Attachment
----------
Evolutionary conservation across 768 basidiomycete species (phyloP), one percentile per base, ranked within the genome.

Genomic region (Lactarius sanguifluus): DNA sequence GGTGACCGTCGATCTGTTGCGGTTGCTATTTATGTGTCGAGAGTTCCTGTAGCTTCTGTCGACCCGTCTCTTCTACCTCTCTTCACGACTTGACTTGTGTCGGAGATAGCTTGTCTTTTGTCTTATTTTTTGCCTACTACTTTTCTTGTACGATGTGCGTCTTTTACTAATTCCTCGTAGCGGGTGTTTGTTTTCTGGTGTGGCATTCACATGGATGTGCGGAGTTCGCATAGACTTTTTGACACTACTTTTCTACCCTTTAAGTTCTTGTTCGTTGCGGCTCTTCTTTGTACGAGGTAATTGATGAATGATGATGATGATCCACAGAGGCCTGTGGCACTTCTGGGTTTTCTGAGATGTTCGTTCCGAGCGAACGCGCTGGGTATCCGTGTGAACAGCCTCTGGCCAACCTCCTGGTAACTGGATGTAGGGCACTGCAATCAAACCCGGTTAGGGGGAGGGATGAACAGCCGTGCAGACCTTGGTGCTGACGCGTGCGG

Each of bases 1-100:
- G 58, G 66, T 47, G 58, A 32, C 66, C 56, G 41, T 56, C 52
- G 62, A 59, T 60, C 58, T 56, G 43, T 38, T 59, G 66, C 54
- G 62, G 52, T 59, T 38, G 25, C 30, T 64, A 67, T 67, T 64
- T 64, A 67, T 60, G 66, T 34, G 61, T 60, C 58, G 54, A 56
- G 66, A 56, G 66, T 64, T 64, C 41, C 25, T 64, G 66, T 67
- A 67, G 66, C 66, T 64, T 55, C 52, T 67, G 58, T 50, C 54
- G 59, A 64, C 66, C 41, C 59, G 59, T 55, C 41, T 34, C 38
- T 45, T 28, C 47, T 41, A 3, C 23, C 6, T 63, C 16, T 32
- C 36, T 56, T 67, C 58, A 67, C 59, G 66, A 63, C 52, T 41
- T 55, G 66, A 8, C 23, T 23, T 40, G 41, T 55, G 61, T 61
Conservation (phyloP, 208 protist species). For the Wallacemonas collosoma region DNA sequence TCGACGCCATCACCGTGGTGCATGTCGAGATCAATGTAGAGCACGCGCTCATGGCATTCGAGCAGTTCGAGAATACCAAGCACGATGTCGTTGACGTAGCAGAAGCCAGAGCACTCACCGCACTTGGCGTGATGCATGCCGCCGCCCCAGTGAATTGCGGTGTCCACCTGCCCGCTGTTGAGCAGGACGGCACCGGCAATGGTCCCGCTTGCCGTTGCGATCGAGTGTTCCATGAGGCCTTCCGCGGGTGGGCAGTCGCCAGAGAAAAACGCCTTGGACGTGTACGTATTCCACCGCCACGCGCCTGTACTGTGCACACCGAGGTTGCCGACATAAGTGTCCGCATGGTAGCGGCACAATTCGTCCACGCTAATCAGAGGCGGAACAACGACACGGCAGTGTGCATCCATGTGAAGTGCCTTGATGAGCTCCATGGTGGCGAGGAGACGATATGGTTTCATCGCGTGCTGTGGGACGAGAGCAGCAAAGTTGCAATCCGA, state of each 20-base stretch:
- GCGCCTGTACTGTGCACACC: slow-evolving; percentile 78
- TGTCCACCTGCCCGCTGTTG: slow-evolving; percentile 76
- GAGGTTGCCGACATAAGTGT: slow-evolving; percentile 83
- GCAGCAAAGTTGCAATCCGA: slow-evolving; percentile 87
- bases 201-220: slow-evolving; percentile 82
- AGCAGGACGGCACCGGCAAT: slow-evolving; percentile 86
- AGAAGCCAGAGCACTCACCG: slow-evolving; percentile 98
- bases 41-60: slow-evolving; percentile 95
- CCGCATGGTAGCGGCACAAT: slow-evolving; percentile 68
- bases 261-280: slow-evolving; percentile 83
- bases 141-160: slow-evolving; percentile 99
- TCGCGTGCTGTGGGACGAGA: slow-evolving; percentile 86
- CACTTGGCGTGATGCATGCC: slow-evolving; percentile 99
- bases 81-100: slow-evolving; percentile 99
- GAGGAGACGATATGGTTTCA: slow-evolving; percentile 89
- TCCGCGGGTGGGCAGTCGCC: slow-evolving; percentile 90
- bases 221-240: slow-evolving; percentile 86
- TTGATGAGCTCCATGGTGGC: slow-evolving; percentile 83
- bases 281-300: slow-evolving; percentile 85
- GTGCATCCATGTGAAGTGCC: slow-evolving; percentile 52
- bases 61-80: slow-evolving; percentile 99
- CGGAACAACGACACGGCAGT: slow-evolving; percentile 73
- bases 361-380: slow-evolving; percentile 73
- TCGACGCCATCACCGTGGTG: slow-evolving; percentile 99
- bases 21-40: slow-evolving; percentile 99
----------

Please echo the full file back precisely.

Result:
Evolutionary conservation across 768 basidiomycete species (phyloP), one percentile per base, ranked within the genome.

Genomic region (Lactarius sanguifluus): DNA sequence GGTGACCGTCGATCTGTTGCGGTTGCTATTTATGTGTCGAGAGTTCCTGTAGCTTCTGTCGACCCGTCTCTTCTACCTCTCTTCACGACTTGACTTGTGTCGGAGATAGCTTGTCTTTTGTCTTATTTTTTGCCTACTACTTTTCTTGTACGATGTGCGTCTTTTACTAATTCCTCGTAGCGGGTGTTTGTTTTCTGGTGTGGCATTCACATGGATGTGCGGAGTTCGCATAGACTTTTTGACACTACTTTTCTACCCTTTAAGTTCTTGTTCGTTGCGGCTCTTCTTTGTACGAGGTAATTGATGAATGATGATGATGATCCACAGAGGCCTGTGGCACTTCTGGGTTTTCTGAGATGTTCGTTCCGAGCGAACGCGCTGGGTATCCGTGTGAACAGCCTCTGGCCAACCTCCTGGTAACTGGATGTAGGGCACTGCAATCAAACCCGGTTAGGGGGAGGGATGAACAGCCGTGCAGACCTTGGTGCTGACGCGTGCGG

Each of bases 1-100:
- G 58, G 66, T 47, G 58, A 32, C 66, C 56, G 41, T 56, C 52
- G 62, A 59, T 60, C 58, T 56, G 43, T 38, T 59, G 66, C 54
- G 62, G 52, T 59, T 38, G 25, C 30, T 64, A 67, T 67, T 64
- T 64, A 67, T 60, G 66, T 34, G 61, T 60, C 58, G 54, A 56
- G 66, A 56, G 66, T 64, T 64, C 41, C 25, T 64, G 66, T 67
- A 67, G 66, C 66, T 64, T 55, C 52, T 67, G 58, T 50, C 54
- G 59, A 64, C 66, C 41, C 59, G 59, T 55, C 41, T 34, C 38
- T 45, T 28, C 47, T 41, A 3, C 23, C 6, T 63, C 16, T 32
- C 36, T 56, T 67, C 58, A 67, C 59, G 66, A 63, C 52, T 41
- T 55, G 66, A 8, C 23, T 23, T 40, G 41, T 55, G 61, T 61
Conservation (phyloP, 208 protist species). For the Wallacemonas collosoma region DNA sequence TCGACGCCATCACCGTGGTGCATGTCGAGATCAATGTAGAGCACGCGCTCATGGCATTCGAGCAGTTCGAGAATACCAAGCACGATGTCGTTGACGTAGCAGAAGCCAGAGCACTCACCGCACTTGGCGTGATGCATGCCGCCGCCCCAGTGAATTGCGGTGTCCACCTGCCCGCTGTTGAGCAGGACGGCACCGGCAATGGTCCCGCTTGCCGTTGCGATCGAGTGTTCCATGAGGCCTTCCGCGGGTGGGCAGTCGCCAGAGAAAAACGCCTTGGACGTGTACGTATTCCACCGCCACGCGCCTGTACTGTGCACACCGAGGTTGCCGACATAAGTGTCCGCATGGTAGCGGCACAATTCGTCCACGCTAATCAGAGGCGGAACAACGACACGGCAGTGTGCATCCATGTGAAGTGCCTTGATGAGCTCCATGGTGGCGAGGAGACGATATGGTTTCATCGCGTGCTGTGGGACGAGAGCAGCAAAGTTGCAATCCGA, state of each 20-base stretch:
- GCGCCTGTACTGTGCACACC: slow-evolving; percentile 78
- TGTCCACCTGCCCGCTGTTG: slow-evolving; percentile 76
- GAGGTTGCCGACATAAGTGT: slow-evolving; percentile 83
- GCAGCAAAGTTGCAATCCGA: slow-evolving; percentile 87
- bases 201-220: slow-evolving; percentile 82
- AGCAGGACGGCACCGGCAAT: slow-evolving; percentile 86
- AGAAGCCAGAGCACTCACCG: slow-evolving; percentile 98
- bases 41-60: slow-evolving; percentile 95
- CCGCATGGTAGCGGCACAAT: slow-evolving; percentile 68
- bases 261-280: slow-evolving; percentile 83
- bases 141-160: slow-evolving; percentile 99
- TCGCGTGCTGTGGGACGAGA: slow-evolving; percentile 86
- CACTTGGCGTGATGCATGCC: slow-evolving; percentile 99
- bases 81-100: slow-evolving; percentile 99
- GAGGAGACGATATGGTTTCA: slow-evolving; percentile 89
- TCCGCGGGTGGGCAGTCGCC: slow-evolving; percentile 90
- bases 221-240: slow-evolving; percentile 86
- TTGATGAGCTCCATGGTGGC: slow-evolving; percentile 83
- bases 281-300: slow-evolving; percentile 85
- GTGCATCCATGTGAAGTGCC: slow-evolving; percentile 52
- bases 61-80: slow-evolving; percentile 99
- CGGAACAACGACACGGCAGT: slow-evolving; percentile 73
- bases 361-380: slow-evolving; percentile 73
- TCGACGCCATCACCGTGGTG: slow-evolving; percentile 99
- bases 21-40: slow-evolving; percentile 99